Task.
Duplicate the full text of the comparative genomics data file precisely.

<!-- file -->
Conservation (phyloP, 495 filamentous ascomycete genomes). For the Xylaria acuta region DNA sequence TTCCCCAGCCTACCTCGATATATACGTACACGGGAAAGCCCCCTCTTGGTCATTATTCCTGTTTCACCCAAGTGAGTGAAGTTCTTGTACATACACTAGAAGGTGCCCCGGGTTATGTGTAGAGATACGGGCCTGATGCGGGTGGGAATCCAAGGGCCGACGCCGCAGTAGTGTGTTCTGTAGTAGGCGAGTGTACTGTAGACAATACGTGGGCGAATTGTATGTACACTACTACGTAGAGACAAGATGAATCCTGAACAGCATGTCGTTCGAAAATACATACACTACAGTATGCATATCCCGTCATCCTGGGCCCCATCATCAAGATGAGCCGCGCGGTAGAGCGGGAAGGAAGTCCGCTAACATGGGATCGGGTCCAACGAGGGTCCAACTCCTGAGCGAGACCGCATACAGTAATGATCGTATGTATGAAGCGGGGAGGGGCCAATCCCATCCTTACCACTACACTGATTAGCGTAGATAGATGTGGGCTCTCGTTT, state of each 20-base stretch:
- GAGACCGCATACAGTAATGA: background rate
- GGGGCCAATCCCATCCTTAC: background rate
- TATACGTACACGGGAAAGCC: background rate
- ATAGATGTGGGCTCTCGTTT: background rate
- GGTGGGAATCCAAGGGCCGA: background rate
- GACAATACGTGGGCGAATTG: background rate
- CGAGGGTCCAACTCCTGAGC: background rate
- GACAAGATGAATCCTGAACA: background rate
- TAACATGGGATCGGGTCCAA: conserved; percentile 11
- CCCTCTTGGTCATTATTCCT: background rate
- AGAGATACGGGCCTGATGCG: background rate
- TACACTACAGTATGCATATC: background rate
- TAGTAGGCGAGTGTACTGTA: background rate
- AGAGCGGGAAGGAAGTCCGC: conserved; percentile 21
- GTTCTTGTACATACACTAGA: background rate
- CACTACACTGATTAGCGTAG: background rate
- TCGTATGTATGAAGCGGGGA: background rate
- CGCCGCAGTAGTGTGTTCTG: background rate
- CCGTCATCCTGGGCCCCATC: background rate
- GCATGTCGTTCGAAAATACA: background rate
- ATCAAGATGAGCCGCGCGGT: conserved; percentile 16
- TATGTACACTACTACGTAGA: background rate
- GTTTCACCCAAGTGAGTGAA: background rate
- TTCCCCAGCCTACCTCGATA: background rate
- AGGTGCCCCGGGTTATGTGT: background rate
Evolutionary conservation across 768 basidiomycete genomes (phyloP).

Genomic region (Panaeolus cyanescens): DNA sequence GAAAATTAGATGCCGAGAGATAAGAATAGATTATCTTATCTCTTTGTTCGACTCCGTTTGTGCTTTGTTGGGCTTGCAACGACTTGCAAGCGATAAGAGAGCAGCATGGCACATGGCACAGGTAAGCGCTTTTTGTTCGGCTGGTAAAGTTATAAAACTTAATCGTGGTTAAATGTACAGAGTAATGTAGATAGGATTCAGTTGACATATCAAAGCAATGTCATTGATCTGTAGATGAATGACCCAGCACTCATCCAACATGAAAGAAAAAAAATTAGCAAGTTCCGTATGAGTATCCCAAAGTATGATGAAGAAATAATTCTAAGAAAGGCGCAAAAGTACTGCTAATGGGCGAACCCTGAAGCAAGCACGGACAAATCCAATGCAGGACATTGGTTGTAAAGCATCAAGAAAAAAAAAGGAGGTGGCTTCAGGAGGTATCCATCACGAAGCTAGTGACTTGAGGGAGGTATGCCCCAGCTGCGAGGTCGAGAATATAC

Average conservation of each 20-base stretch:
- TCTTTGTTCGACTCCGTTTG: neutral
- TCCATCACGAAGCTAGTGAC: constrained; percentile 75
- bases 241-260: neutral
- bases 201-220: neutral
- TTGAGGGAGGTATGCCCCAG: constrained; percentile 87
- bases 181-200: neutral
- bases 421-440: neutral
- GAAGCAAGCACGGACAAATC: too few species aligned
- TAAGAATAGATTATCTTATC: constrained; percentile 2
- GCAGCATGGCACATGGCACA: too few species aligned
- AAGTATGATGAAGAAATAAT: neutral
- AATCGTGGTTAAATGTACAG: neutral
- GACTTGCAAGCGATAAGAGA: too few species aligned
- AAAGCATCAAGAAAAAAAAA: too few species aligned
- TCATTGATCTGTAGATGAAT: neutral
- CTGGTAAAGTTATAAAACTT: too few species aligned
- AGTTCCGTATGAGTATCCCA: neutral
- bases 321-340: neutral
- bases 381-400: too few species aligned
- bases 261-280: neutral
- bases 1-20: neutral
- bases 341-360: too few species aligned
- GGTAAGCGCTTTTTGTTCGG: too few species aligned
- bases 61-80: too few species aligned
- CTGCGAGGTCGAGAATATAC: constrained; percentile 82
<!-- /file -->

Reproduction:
Conservation (phyloP, 495 filamentous ascomycete genomes). For the Xylaria acuta region DNA sequence TTCCCCAGCCTACCTCGATATATACGTACACGGGAAAGCCCCCTCTTGGTCATTATTCCTGTTTCACCCAAGTGAGTGAAGTTCTTGTACATACACTAGAAGGTGCCCCGGGTTATGTGTAGAGATACGGGCCTGATGCGGGTGGGAATCCAAGGGCCGACGCCGCAGTAGTGTGTTCTGTAGTAGGCGAGTGTACTGTAGACAATACGTGGGCGAATTGTATGTACACTACTACGTAGAGACAAGATGAATCCTGAACAGCATGTCGTTCGAAAATACATACACTACAGTATGCATATCCCGTCATCCTGGGCCCCATCATCAAGATGAGCCGCGCGGTAGAGCGGGAAGGAAGTCCGCTAACATGGGATCGGGTCCAACGAGGGTCCAACTCCTGAGCGAGACCGCATACAGTAATGATCGTATGTATGAAGCGGGGAGGGGCCAATCCCATCCTTACCACTACACTGATTAGCGTAGATAGATGTGGGCTCTCGTTT, state of each 20-base stretch:
- GAGACCGCATACAGTAATGA: background rate
- GGGGCCAATCCCATCCTTAC: background rate
- TATACGTACACGGGAAAGCC: background rate
- ATAGATGTGGGCTCTCGTTT: background rate
- GGTGGGAATCCAAGGGCCGA: background rate
- GACAATACGTGGGCGAATTG: background rate
- CGAGGGTCCAACTCCTGAGC: background rate
- GACAAGATGAATCCTGAACA: background rate
- TAACATGGGATCGGGTCCAA: conserved; percentile 11
- CCCTCTTGGTCATTATTCCT: background rate
- AGAGATACGGGCCTGATGCG: background rate
- TACACTACAGTATGCATATC: background rate
- TAGTAGGCGAGTGTACTGTA: background rate
- AGAGCGGGAAGGAAGTCCGC: conserved; percentile 21
- GTTCTTGTACATACACTAGA: background rate
- CACTACACTGATTAGCGTAG: background rate
- TCGTATGTATGAAGCGGGGA: background rate
- CGCCGCAGTAGTGTGTTCTG: background rate
- CCGTCATCCTGGGCCCCATC: background rate
- GCATGTCGTTCGAAAATACA: background rate
- ATCAAGATGAGCCGCGCGGT: conserved; percentile 16
- TATGTACACTACTACGTAGA: background rate
- GTTTCACCCAAGTGAGTGAA: background rate
- TTCCCCAGCCTACCTCGATA: background rate
- AGGTGCCCCGGGTTATGTGT: background rate
Evolutionary conservation across 768 basidiomycete genomes (phyloP).

Genomic region (Panaeolus cyanescens): DNA sequence GAAAATTAGATGCCGAGAGATAAGAATAGATTATCTTATCTCTTTGTTCGACTCCGTTTGTGCTTTGTTGGGCTTGCAACGACTTGCAAGCGATAAGAGAGCAGCATGGCACATGGCACAGGTAAGCGCTTTTTGTTCGGCTGGTAAAGTTATAAAACTTAATCGTGGTTAAATGTACAGAGTAATGTAGATAGGATTCAGTTGACATATCAAAGCAATGTCATTGATCTGTAGATGAATGACCCAGCACTCATCCAACATGAAAGAAAAAAAATTAGCAAGTTCCGTATGAGTATCCCAAAGTATGATGAAGAAATAATTCTAAGAAAGGCGCAAAAGTACTGCTAATGGGCGAACCCTGAAGCAAGCACGGACAAATCCAATGCAGGACATTGGTTGTAAAGCATCAAGAAAAAAAAAGGAGGTGGCTTCAGGAGGTATCCATCACGAAGCTAGTGACTTGAGGGAGGTATGCCCCAGCTGCGAGGTCGAGAATATAC

Average conservation of each 20-base stretch:
- TCTTTGTTCGACTCCGTTTG: neutral
- TCCATCACGAAGCTAGTGAC: constrained; percentile 75
- bases 241-260: neutral
- bases 201-220: neutral
- TTGAGGGAGGTATGCCCCAG: constrained; percentile 87
- bases 181-200: neutral
- bases 421-440: neutral
- GAAGCAAGCACGGACAAATC: too few species aligned
- TAAGAATAGATTATCTTATC: constrained; percentile 2
- GCAGCATGGCACATGGCACA: too few species aligned
- AAGTATGATGAAGAAATAAT: neutral
- AATCGTGGTTAAATGTACAG: neutral
- GACTTGCAAGCGATAAGAGA: too few species aligned
- AAAGCATCAAGAAAAAAAAA: too few species aligned
- TCATTGATCTGTAGATGAAT: neutral
- CTGGTAAAGTTATAAAACTT: too few species aligned
- AGTTCCGTATGAGTATCCCA: neutral
- bases 321-340: neutral
- bases 381-400: too few species aligned
- bases 261-280: neutral
- bases 1-20: neutral
- bases 341-360: too few species aligned
- GGTAAGCGCTTTTTGTTCGG: too few species aligned
- bases 61-80: too few species aligned
- CTGCGAGGTCGAGAATATAC: constrained; percentile 82